1. ## The Cheating Grocer

Six grocers in a town each sell a different brand of tea in 4-ounce packets at 25 cents per packet. One of the grocers gives short weight, each packet of his brand weighing only 3.75 ounces.

If I can use a scale for only one weighing, (a) how can I find the cheating grocer and ([img]/forums/images/smilies/cool.gif[/img] what is the minimum amount of money I must spend to solve the issue?

2. ## Re: The Cheating Grocer

<span style="background-color: #FFFF00; color: #000000; font-weight: bold"><font color=yellow>I will need to buy 21 bags \$0.25 = \$5.25
Buy 1 from grocer 1, 2 from grocer 2, 3 from grocer3, etc.

Cheating #/weight
1 / 83.75
2 / 83.5
3 / 83.25
4/ 83
5/ 82.75
6/ 82.5</font color=yellow></span hi>

Steve

3. ## Re: The Cheating Grocer

Steve ..... almost, but not quite.

4. ## Re: The Cheating Grocer

<span style="background-color: #FFFF00; color: #000000; font-weight: bold"><font color=yellow>Buy one less from each than Steve proposes: 0 from the first one, 1 from the second one, etc. So we spend 15 * \$ 0.25 = \$ 3.75. Rest of the solution is similar.</font color=yellow></span hi>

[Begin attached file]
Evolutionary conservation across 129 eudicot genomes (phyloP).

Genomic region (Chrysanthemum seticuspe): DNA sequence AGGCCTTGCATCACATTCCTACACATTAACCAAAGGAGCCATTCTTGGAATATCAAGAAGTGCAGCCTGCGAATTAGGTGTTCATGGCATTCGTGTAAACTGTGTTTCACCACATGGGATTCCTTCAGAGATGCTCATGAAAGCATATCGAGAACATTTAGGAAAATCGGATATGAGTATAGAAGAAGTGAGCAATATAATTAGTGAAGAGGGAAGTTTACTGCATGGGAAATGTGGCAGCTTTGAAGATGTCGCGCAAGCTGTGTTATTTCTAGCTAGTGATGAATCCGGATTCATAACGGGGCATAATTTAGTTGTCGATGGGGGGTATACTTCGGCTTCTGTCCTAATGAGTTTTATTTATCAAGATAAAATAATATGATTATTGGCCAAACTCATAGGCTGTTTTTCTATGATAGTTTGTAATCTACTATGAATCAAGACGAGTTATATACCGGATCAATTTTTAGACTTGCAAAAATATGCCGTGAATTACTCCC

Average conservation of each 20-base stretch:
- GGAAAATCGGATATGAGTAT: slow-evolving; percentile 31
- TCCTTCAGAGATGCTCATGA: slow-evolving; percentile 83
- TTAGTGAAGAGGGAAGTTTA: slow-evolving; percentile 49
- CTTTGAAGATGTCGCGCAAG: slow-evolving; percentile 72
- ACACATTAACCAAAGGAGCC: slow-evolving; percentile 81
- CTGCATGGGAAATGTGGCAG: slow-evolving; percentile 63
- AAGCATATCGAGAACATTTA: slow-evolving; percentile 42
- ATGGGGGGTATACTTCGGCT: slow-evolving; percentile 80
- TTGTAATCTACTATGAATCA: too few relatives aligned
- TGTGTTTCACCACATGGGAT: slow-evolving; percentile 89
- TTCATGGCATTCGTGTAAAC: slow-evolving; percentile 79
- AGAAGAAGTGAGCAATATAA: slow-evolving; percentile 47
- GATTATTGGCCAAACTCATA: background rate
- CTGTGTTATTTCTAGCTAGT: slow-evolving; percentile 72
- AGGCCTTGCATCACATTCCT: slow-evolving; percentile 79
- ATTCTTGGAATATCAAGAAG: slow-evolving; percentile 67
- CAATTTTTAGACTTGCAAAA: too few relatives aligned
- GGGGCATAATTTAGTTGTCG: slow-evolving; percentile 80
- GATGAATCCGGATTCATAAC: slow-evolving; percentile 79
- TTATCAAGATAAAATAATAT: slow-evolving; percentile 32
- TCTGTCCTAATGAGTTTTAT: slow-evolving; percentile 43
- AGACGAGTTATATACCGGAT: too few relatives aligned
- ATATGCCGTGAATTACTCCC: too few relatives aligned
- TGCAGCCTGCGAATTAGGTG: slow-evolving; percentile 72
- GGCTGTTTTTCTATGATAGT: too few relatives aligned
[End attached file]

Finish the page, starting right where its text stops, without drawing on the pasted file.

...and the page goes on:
5. ## Re: The Cheating Grocer

I disagree on the logic of NOT buying from one on principles. I thought of this solution (yes it was later, which is why I did not mention it), but if the weight was correct (all 4) it does NOT prove that grocer 1 was shortchanging (yes your puzzle states that 1 is, but that is NOT enough!)

Especially since there will also be some "variation" in the measurement. In reality many companies always put in MORE than required so that the +/- 95% Confidence is > than the target!

Steve

6. ## Re: The Cheating Grocer

<hr>(yes your puzzle states that 1 is, but that is NOT enough!)<hr>

This time, Steve, it's enough! <img src=/S/smile.gif border=0 alt=smile width=15 height=15>

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